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CRKT Slacker

Ken Onion is a storied name in the custom knifemaking world, and his distinctive addition to the CRKT line up is his Field Strip concept: the ability to take apart your EDC knife for easy cleaning and maintenance without the use of tools. So if the 3.3“ 1.4116 stainless steel blade gets gunked up with dirt and grime over time, it’s easily handled. With the Slacker, the ever-useful Field Strip concept is married to a low profile EDC knife clad in lightweight 6061 aluminum handles, making the whole tool weigh just 2.6 ounces.

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CRKT Pilar Large G10

The Pilar, designed by Jesper Voxnaes, was one of the most popular everyday carry folding knives of the previous year, and in 2019 it’s been updated with a larger size and more utilitarian handles for improved performance in the field. The 8Cr14MoV cleaver-style blade has been given a bit more length at 2.67“ but the biggest change has been to add .2” of length to the handle, giving you more surface to hold onto the blade during use. And because this version of the knife has grippy G10 scaling, you can hold onto it more easily, even when wet, compared to its smaller cousin.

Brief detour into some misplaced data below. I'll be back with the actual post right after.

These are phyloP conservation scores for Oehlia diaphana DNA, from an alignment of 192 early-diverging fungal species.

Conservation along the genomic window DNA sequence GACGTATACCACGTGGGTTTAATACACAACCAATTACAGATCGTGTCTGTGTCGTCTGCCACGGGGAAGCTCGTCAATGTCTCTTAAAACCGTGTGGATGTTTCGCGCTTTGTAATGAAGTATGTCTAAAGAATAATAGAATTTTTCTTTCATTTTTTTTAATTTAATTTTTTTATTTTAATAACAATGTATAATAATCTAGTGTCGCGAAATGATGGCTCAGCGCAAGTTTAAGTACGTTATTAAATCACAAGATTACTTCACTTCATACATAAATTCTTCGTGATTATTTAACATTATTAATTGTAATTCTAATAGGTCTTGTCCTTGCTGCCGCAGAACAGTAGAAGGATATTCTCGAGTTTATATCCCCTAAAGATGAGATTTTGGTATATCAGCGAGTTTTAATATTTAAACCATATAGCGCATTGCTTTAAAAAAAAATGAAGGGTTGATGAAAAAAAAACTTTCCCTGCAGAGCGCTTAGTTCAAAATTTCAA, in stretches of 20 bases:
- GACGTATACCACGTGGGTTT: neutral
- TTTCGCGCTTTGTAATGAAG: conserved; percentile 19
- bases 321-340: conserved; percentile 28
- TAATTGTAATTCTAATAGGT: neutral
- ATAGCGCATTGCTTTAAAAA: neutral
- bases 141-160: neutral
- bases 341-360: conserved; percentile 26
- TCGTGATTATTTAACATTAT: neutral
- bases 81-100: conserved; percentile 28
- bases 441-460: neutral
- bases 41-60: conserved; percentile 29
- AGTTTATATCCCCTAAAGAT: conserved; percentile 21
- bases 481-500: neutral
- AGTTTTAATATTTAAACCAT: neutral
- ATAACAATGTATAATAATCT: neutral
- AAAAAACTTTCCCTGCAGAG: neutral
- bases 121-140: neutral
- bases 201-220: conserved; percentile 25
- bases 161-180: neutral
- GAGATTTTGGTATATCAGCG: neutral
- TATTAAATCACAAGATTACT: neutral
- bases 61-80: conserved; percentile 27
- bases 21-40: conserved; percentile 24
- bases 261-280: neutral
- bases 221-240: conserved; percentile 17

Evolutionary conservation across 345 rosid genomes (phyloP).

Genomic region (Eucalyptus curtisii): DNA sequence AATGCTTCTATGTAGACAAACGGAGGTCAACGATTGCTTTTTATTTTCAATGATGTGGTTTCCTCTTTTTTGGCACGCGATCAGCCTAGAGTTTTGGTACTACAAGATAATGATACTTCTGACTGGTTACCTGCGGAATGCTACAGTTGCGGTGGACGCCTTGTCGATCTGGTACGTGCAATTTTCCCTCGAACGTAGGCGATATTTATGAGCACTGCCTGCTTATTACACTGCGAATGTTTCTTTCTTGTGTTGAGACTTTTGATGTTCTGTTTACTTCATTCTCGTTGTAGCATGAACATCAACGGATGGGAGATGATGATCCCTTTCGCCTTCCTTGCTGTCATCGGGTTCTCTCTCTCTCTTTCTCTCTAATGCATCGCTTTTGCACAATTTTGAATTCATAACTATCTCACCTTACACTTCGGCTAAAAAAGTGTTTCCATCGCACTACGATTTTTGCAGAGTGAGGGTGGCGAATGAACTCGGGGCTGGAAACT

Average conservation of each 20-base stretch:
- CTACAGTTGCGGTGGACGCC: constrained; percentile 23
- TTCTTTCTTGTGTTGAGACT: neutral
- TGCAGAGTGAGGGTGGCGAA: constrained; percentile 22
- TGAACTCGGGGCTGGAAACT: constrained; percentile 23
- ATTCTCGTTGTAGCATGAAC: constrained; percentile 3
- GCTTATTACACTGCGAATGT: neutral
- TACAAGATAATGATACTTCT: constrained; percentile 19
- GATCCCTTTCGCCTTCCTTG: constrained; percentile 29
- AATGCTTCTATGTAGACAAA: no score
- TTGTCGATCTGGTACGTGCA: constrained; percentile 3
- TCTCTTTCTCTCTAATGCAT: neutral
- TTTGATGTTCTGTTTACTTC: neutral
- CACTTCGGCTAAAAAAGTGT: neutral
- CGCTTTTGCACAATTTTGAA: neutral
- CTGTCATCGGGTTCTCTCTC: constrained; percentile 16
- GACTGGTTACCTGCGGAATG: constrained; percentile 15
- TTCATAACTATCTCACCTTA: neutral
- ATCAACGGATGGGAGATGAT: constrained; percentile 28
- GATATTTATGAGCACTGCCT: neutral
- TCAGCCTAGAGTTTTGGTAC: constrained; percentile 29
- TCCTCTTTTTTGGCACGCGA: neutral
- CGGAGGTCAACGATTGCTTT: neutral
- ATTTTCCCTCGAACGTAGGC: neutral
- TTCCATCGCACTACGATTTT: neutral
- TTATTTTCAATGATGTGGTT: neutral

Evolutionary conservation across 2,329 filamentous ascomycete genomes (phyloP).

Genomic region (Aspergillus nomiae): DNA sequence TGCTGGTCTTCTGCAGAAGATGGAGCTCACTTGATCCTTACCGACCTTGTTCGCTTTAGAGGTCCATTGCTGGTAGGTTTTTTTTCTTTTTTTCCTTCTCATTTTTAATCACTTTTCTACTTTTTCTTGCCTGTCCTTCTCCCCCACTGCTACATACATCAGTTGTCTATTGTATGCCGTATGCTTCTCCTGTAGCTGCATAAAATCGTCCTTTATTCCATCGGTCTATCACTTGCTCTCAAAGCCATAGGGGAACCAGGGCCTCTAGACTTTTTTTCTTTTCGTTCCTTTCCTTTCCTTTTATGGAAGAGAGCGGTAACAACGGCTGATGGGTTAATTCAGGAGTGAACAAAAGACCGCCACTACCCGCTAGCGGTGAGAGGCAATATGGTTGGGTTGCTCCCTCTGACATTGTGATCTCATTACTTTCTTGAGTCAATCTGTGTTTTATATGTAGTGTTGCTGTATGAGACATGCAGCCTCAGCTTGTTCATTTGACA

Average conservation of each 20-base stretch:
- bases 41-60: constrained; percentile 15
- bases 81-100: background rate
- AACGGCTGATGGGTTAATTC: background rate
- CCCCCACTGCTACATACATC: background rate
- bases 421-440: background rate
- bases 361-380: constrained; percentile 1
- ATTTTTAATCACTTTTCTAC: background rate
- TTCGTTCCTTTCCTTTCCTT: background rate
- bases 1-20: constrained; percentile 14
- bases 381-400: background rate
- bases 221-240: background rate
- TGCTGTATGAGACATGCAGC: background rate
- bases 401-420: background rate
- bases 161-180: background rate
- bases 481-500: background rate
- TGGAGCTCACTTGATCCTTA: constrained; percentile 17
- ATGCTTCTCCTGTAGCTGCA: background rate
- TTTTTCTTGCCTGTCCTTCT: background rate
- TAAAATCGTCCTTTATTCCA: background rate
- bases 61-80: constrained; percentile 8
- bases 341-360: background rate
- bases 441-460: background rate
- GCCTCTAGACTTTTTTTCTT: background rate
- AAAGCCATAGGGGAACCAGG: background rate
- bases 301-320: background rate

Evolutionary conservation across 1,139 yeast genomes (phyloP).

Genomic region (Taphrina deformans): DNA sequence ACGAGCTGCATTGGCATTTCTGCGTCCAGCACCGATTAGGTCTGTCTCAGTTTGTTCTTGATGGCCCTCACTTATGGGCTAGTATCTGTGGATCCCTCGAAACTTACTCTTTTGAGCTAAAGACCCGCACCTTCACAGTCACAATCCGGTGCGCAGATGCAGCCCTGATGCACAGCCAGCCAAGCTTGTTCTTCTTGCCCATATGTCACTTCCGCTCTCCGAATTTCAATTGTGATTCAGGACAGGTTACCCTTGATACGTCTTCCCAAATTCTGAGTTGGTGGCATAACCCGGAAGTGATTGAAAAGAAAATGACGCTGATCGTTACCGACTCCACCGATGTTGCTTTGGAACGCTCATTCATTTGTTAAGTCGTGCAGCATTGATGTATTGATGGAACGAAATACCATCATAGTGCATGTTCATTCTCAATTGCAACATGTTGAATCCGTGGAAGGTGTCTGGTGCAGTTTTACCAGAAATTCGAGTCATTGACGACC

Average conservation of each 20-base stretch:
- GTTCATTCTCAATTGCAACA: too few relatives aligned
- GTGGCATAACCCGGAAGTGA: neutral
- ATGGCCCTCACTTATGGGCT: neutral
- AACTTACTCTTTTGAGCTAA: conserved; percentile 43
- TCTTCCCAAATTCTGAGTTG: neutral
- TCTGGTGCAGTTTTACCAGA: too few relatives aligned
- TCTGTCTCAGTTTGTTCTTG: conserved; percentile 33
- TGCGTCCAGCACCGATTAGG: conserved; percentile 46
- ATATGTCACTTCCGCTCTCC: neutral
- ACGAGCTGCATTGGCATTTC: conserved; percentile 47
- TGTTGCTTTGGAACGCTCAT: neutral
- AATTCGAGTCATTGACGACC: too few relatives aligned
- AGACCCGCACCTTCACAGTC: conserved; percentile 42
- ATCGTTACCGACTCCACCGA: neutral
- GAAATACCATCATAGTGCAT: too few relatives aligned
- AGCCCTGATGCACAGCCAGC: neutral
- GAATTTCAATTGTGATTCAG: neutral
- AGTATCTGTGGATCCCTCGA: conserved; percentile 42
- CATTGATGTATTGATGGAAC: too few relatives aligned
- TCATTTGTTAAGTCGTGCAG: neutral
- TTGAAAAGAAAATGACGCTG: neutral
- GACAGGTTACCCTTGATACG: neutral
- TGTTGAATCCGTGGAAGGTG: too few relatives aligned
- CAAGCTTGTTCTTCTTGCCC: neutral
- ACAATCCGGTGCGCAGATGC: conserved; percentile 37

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Kershaw Turismo

Kershaw's new Turismo knife is actually an in-house design, but it sports custom maker Gus T. Cecchini's unique spring-loaded tab (SLT) deployment mechanism. It allows its flipper tab to ride closer to the handle, keeping a slim profile that won't poke out in your pockets. To actuate it, you pull back on it, and it flips out with the rest of the blade, assisted by Kershaw’s SpeedSafe technology. A frame lock holds the 3.8“ 8Cr13MoV blade in place during use, and the Turismo also has a reversible tip-up deep carry pocket clip for versatile pocket placement.


Spyderco Tropen

The Tropen is a big knife, featuring a unique blade shape that’s markedly different from what you get in a standard Spyderco blade. Argentinian custom knifemaker Javier Vogt married Spyderco’s super-strong compression lock system with a large 4.02“ upswept organic blade that even features an Emerson wave-shaped opener at the top. This makes for a fast opening knife when you need it, but it also has a distinctive Spyderco thumbhole for more traditional opening as well. And with its S30V stainless steel composition, you can be sure that you can handle just about any task that comes your way with the Tropen in hand.